Island’s Brygge is another small neighborhood on Amager. It is on the island, but slightly separate from the rest of Amager. This neighborhood is at the moment mostly known from the Danish reality show Familien på Bryggen(The Family from Brygge), which shows the daily life of the buxom blonde Linse Kessler and her family. If you walk around the neighborhood, you will likely meet her in real life!

Islands Brygge, also simply called Bryggen, is right beside the harbour. In the summer, locals will meet up by the water to tan, relax, read a book, or party. Some will even jump in the water to get cooled down. The University Post met up with 23 year old sociology student, Jasmin to get inside details on Bryggen:

”Islands Brygge is probably mostly known for Linse Kessler, and then all the people tanning at the harbor. There are all kinds of people here. In the summer, I just love to go down to the water with a blanket and a good book, and just relax. Close by also lies my favorite ice cream shop Bryggen 11. They make the most delicious ice cream.”

The boardwalk along the harbour at Islands Brygge, Photo: Seraina Nett

Buildings on the waterfront at Islands Brygge, Photo: Seraina Nett

Vesterbro

Walking or biking over the small white bridge at Islands Brygge will get you to Vesterbro. This was once the red light district of Copenhagen, filled with prostitutes and drug dealers, but after a gentrification process, Vesterbro has become a popular place to live. The most famous street, Istedgade, is still a very mixed place. At one end you will still find drug dealers, sex shops and prostitutes, but at the other end lies Enghave Park, which is cozy little park filled with couples, and families with young children.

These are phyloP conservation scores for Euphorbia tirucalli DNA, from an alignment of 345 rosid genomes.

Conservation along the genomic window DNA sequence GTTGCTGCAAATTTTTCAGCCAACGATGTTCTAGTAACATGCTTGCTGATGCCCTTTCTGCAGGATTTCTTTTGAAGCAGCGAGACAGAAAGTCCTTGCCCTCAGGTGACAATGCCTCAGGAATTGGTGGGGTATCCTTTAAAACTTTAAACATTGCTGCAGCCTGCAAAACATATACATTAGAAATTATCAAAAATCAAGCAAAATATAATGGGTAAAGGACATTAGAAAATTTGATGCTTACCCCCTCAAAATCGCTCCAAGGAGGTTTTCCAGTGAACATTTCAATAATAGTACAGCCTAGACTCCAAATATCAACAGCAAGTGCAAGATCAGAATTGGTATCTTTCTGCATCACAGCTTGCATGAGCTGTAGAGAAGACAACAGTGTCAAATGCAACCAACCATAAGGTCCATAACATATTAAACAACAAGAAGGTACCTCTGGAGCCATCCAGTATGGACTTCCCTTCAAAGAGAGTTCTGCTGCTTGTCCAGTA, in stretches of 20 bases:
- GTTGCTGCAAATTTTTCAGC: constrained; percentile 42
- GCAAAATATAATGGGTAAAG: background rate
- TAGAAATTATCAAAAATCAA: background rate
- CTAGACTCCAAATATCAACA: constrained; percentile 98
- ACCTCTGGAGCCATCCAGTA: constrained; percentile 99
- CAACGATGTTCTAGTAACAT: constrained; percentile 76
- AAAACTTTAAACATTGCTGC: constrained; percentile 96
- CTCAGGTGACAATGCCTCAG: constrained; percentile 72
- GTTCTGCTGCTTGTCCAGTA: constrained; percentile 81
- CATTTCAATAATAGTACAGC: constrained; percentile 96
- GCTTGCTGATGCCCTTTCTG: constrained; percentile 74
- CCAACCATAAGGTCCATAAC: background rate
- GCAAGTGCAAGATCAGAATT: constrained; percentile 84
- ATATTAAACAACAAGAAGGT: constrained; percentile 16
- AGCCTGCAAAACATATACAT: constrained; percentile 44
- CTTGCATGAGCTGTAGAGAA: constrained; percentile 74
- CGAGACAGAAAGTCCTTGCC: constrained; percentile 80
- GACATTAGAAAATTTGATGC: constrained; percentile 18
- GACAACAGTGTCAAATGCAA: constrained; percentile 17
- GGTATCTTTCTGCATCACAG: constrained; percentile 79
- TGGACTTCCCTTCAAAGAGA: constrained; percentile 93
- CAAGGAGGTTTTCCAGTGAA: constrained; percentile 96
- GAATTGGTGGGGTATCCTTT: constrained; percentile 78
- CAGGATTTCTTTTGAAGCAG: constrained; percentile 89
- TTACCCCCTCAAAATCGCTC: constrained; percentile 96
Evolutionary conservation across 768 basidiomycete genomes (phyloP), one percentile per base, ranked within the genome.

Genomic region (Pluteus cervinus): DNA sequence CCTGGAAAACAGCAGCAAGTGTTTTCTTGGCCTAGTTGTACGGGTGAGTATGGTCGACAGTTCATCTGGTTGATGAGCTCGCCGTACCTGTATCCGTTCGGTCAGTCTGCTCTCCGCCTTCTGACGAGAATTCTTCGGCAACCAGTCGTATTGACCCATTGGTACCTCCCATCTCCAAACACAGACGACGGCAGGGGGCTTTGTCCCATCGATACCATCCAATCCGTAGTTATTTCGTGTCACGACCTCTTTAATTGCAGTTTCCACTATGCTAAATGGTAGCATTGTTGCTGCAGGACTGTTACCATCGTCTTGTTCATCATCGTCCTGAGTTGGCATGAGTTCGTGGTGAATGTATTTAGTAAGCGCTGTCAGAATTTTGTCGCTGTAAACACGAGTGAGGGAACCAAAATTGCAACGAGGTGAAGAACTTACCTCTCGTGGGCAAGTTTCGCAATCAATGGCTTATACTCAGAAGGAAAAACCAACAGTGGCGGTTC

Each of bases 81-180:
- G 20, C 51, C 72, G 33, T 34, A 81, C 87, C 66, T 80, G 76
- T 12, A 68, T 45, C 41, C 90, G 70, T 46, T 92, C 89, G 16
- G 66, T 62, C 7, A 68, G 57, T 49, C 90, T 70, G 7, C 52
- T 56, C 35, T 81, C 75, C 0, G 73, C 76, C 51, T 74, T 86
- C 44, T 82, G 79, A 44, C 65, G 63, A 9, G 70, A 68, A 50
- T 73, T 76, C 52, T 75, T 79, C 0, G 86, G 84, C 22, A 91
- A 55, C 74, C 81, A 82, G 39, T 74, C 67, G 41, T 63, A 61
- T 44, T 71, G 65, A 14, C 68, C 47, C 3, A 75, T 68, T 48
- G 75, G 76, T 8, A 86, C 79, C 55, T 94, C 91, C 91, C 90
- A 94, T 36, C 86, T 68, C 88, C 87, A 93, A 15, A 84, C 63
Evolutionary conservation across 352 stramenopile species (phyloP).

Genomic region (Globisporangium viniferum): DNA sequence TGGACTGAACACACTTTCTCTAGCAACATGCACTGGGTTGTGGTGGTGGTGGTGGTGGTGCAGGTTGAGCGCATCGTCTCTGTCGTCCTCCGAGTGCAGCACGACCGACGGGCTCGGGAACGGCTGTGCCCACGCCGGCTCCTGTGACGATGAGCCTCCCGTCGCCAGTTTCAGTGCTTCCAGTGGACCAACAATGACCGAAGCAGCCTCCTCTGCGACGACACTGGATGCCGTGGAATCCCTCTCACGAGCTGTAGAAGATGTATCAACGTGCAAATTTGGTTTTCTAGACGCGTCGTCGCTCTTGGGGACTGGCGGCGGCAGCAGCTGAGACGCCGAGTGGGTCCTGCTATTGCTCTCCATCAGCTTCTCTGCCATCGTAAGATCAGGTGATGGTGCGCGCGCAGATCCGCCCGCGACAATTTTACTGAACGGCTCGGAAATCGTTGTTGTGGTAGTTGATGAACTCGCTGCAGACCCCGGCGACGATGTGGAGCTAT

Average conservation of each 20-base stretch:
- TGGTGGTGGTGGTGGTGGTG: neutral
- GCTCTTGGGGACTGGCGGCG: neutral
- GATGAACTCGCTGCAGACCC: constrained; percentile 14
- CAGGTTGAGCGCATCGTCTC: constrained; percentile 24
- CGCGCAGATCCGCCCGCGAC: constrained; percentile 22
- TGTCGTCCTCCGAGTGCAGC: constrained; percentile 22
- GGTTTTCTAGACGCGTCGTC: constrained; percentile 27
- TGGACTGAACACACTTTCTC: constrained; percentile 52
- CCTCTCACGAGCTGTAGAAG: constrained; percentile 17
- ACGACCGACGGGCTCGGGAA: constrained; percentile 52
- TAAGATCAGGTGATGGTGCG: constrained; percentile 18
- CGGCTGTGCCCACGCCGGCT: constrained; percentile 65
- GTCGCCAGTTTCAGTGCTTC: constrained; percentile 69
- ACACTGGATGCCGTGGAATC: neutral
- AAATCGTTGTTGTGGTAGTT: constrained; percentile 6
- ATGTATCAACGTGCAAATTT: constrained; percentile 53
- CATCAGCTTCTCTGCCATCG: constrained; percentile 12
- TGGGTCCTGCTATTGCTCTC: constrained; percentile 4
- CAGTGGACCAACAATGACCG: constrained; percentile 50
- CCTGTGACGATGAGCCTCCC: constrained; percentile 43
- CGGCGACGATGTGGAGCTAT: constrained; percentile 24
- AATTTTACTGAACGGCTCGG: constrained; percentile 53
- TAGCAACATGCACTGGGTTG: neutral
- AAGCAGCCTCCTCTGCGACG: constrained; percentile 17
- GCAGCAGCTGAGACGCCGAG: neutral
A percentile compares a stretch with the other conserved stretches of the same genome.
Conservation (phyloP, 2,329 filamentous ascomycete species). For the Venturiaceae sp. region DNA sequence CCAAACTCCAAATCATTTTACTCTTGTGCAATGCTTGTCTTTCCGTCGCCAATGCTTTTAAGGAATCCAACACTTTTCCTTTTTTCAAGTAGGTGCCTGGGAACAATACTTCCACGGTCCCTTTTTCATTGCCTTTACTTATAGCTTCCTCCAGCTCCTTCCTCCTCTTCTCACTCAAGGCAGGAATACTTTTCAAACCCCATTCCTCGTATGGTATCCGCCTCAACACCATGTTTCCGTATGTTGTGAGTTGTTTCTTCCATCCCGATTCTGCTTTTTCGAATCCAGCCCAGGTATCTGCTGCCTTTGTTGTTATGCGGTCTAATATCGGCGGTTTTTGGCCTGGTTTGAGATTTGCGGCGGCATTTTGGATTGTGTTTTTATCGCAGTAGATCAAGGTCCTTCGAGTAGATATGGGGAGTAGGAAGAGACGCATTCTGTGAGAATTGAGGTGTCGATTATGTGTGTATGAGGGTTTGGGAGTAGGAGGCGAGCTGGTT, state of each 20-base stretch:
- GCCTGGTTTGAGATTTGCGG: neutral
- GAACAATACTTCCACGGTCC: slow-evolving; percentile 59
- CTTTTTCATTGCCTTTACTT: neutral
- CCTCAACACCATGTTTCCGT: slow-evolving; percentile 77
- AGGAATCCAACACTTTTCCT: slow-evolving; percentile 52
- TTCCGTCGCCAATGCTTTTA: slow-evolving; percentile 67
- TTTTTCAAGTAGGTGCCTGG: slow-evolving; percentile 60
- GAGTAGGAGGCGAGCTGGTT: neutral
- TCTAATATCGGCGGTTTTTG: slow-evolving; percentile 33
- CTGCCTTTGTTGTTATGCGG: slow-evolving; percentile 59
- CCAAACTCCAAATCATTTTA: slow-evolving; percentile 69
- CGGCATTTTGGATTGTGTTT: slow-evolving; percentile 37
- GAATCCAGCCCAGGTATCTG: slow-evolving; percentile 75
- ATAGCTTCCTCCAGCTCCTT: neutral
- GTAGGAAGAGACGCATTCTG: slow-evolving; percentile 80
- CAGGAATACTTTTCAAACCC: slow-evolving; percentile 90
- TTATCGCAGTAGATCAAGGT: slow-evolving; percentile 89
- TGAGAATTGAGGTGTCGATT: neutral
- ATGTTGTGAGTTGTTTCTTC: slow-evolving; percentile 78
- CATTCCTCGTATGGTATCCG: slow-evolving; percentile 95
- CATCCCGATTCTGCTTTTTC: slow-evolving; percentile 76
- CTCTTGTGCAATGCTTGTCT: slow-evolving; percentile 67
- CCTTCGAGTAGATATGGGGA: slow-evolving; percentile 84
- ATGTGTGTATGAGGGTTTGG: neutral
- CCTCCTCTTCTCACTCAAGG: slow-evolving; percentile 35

Vesterbro is also the place for the hipsters. It is filled with second hand stores, small cafés and bars selling special beers and old school cocktails. It is a place which seems to have an abundance of creative personalities in lumberjack shirts and big beards. Christian Kronow, a 26 year old Danish student at the University of Copenhagen, shared his experience of Vesterbro with the University Post.